ToeInTheWater

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Re: your checking account balance
« Reply #72 on: August 15, 2013, 07:45:22 PM »
about $4k is our zero

b

Micheal

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Re: your checking account balance
« Reply #73 on: August 16, 2013, 12:36:17 AM »
No Bank account atm i mostly use cash and a no fee pre-paid CC to pay bills online.  When i did have a Checking Account I liked to keep about $500 in there to prevent overdraft fees and i kept the rest in an high interest saving account.  Alas for the days when i needed to spend almost nothing.

lizzigee

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Re: your checking account balance
« Reply #74 on: August 16, 2013, 01:02:30 AM »
I don't actually 'keep' any money in my cheque account.  The balance varies between $2K and zero, depending upon how far away from my fortnightly payday it is. I can't see why people freak over a low balance. I have a spreadsheet that goes about 3 years in advance (literally), I know what's coming out and when, and everything is budgeted for, with extra money transferred across to the mortgage at the end of each fortnight. If an unexpected bill crops up then I could tweak the budget or just transfer a smaller extra payment to the mortgage. If it was a true emergency I guess I could use a credit card, or transfer some of the extra back from the mortgage. It seems a waste to have that money sitting around doing nothing (bear in mind interest rates on housing loans here in NZ are a LOT higher than in the States)

MoneyCat

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Re: your checking account balance
« Reply #75 on: August 16, 2013, 07:07:32 AM »
$1500 is my zero, but I usually keep much more than that handy for paying bills.  Most bills are paid on my account-linked rewards credit card and then I transfer funds to cover it.  So far this year, I've earned over $600 in cashback for necessities I was going to need to buy anyway and I get a bonus on the cashback for having the checking account.

OzzieandHarriet

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Re: your checking account balance
« Reply #76 on: August 16, 2013, 08:41:35 AM »
Joint checking account at a credit union -- usually $3k - $4k because all of our regular expenses are set up to be paid automatically (either through ET or a check sent directly from the bank) so I don't want us to be caught short. We have accounts at another credit union where we have our current mortgage, so a portion of my husband's paycheck goes directly there and the mortgage gets paid automatically through that account. (Used to be my paycheck until I left my full-time job this month.) Our main savings account is with ING, and I set up an automatic payment to that as well. I occasionally have to move money from there back to the checking account if we have an extra expense, but it only takes a couple of days for the funds to be available so it hasn't been a problem. The ING account is our emergency/life happens fund, varies from 6 months' to 1 year's expenses.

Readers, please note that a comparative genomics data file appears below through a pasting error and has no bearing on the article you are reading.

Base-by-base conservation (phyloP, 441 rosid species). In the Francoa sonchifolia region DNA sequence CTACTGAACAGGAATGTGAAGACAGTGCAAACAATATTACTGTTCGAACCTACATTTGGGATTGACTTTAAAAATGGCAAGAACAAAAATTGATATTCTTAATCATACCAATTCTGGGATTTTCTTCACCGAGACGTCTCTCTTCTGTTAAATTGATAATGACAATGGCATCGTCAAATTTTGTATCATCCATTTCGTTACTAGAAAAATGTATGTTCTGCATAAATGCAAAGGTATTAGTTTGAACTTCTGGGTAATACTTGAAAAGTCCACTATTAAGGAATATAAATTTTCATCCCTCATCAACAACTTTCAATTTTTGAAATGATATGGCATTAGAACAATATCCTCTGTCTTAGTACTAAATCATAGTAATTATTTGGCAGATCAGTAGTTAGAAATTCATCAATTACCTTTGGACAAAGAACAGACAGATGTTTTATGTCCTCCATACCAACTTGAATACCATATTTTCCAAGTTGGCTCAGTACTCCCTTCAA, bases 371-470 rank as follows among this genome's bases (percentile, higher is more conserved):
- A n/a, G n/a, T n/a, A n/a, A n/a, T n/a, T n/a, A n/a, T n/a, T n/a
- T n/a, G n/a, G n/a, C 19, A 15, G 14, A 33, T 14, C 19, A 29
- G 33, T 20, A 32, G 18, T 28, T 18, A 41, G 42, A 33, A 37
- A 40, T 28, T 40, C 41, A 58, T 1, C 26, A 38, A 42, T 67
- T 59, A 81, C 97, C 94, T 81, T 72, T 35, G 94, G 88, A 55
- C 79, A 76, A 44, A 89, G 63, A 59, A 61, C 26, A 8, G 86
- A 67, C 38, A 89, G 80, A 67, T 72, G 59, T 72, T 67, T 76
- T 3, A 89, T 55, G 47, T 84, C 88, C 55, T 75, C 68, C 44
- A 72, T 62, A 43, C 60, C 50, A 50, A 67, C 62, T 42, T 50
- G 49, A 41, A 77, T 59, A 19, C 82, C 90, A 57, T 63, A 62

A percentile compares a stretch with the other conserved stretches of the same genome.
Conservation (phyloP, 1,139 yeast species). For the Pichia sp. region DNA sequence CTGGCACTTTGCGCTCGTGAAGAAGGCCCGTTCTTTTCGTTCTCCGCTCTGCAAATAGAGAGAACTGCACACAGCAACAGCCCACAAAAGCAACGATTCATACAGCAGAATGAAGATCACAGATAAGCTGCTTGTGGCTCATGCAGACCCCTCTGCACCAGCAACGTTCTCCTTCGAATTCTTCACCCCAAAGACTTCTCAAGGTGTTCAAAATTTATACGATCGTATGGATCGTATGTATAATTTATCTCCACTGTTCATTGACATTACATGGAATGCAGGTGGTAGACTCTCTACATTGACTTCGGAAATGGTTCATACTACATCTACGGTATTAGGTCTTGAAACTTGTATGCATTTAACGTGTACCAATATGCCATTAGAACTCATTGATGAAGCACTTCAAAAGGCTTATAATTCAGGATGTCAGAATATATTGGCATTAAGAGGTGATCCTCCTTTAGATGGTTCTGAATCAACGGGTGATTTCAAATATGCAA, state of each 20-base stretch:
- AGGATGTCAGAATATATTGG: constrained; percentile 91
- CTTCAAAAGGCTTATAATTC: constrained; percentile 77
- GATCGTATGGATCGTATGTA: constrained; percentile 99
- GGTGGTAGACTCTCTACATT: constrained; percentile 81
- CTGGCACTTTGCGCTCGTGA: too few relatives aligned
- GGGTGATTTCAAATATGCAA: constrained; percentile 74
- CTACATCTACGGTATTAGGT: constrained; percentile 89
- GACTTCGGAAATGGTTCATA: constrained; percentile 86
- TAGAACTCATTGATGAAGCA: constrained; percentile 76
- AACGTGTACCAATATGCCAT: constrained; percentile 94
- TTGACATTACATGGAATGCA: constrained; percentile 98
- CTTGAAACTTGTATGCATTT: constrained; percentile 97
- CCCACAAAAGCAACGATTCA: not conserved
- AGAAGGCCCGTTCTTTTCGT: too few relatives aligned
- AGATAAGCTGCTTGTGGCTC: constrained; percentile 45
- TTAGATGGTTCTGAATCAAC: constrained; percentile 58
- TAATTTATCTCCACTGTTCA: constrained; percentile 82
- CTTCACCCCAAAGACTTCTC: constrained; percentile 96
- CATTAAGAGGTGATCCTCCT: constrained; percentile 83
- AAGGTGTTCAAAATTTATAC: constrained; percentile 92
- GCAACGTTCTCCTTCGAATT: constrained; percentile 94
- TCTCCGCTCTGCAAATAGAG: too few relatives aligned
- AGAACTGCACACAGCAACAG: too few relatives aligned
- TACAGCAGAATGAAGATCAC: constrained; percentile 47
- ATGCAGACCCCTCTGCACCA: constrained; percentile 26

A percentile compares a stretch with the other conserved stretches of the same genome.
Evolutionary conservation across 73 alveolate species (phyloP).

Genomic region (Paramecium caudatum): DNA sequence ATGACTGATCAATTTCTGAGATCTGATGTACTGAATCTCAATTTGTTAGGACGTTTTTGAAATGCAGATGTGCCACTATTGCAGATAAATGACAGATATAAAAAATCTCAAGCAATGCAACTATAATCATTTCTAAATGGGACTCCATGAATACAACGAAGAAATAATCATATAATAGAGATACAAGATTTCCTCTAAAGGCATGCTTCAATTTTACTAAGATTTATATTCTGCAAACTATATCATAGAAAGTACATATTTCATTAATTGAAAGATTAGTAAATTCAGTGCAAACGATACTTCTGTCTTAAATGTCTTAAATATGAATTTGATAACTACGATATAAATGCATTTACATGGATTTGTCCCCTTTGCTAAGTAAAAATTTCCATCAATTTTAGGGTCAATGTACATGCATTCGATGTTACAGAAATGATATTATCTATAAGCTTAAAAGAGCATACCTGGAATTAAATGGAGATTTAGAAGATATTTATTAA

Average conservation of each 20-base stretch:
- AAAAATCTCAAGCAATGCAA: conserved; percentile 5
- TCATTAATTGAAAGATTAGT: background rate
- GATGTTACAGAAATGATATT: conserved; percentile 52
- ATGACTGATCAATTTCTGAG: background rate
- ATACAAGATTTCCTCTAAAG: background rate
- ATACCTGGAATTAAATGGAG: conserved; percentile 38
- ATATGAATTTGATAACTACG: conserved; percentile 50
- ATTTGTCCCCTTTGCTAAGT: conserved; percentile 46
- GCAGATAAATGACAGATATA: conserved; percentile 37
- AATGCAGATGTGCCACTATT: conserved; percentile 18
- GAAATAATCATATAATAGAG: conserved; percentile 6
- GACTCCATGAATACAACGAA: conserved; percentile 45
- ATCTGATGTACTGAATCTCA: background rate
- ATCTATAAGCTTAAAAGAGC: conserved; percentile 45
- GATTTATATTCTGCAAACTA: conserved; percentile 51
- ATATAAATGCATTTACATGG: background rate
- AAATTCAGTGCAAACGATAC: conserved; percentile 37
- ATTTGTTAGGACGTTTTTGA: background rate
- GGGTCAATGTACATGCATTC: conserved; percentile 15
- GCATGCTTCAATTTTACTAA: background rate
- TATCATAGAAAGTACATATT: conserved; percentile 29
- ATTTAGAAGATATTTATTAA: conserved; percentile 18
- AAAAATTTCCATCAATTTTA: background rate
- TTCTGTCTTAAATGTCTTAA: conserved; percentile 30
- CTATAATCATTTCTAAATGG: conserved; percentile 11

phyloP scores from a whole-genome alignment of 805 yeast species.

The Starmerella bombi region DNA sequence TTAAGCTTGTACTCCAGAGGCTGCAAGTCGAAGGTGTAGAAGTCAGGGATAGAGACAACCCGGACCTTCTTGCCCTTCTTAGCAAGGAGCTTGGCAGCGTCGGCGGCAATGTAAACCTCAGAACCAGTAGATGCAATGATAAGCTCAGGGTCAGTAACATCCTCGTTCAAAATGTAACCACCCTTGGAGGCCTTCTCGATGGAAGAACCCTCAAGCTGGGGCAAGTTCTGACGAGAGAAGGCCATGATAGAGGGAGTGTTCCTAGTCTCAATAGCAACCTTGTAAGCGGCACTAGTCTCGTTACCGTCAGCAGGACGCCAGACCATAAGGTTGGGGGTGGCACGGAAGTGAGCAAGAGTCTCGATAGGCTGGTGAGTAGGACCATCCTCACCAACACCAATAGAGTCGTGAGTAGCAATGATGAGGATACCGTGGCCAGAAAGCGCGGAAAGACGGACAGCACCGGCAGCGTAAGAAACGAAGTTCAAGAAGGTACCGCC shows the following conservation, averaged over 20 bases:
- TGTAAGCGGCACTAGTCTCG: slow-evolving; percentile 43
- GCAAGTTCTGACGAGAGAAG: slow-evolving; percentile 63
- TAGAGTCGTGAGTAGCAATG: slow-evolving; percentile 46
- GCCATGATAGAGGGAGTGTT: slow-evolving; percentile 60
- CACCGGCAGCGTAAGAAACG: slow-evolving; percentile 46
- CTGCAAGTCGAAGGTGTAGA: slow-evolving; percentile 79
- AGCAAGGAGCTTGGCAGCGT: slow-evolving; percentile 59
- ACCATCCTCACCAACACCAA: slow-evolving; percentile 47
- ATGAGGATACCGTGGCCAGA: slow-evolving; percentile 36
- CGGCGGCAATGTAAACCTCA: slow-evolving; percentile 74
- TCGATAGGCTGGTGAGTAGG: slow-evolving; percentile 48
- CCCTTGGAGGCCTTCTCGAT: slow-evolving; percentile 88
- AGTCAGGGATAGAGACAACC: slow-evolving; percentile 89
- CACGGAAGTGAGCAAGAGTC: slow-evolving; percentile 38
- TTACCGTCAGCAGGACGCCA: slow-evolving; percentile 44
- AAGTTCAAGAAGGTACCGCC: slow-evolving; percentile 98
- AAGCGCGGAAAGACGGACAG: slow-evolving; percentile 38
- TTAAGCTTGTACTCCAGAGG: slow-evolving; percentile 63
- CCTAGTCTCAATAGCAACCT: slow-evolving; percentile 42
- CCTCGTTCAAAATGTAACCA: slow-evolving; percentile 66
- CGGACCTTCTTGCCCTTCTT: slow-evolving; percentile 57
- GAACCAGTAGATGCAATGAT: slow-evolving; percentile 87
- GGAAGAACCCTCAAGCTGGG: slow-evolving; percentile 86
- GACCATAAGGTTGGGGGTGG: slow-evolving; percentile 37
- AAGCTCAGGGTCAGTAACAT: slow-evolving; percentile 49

If the amount in the checking account gets bigger than about $4k, I move the excess over to the savings account so it at least earns a little interest.

I also recently set up a Vanguard after-tax investment (just started with the $3k minimum) and have some money transferred automatically to that every month as well. (So far, it's lost $75 ... sigh ...)

(My credit card also earns cash back -- 1% -- but I haven't gotten into counting on that in any way. Just look at it as a little bonus.)

sleepyguy

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Re: your checking account balance
« Reply #77 on: August 16, 2013, 09:21:53 AM »
Generally we keep about $200-400, but I would be more dumbfounded if the person in from had like $2 million or something :)  earning a measly 1% or whatever the pathetic savings rate is.

mpbaker22

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Re: your checking account balance
« Reply #78 on: August 16, 2013, 09:24:37 AM »
I have about $7K right now, but I plan on buying a house in the next few weeks.  I need to transfer some more in when I purchase; that's not all my liquid assets.

innkeeper77

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Re: your checking account balance
« Reply #79 on: August 16, 2013, 09:29:16 AM »
$1 or less..

As a college student, I do not have terribly much spare cash. Therefore, I like to keep as much of my money invested as possible, or at least in a savings account earning double the interest of my checking account.

I track all of my finances in Gnucash, where I also account for all future bills coming out of any particular account. I also have free overdraft protection, though I have never needed to use it. Lastly, I put all of my irregular (non-bill) expenses on a rewards credit card that I always pay off by the end of the month. This means that when I say it is at $1, it could easily mean $1+Rent+Utilities, but $1 will be the final value when all the bills go through.

Since I micromanage my accounts effectively, I feel safe with between $0.10 and $1 in any particular checking account. However, as I continue to work I will likely be moving my zero balance upwards, first to $10, and eventually likely up to $200 or so. However, I believe that with my temperament I will never see a need for a particularly large checking type account balance outside of a temporary event such as buying a house.

Cecil

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Re: your checking account balance
« Reply #80 on: August 16, 2013, 12:15:06 PM »
Interesting topic. I have a line of credit attached to my chequing account, so if my balance goes below 0 I only pay 5% interest on the negative balance, calculated daily.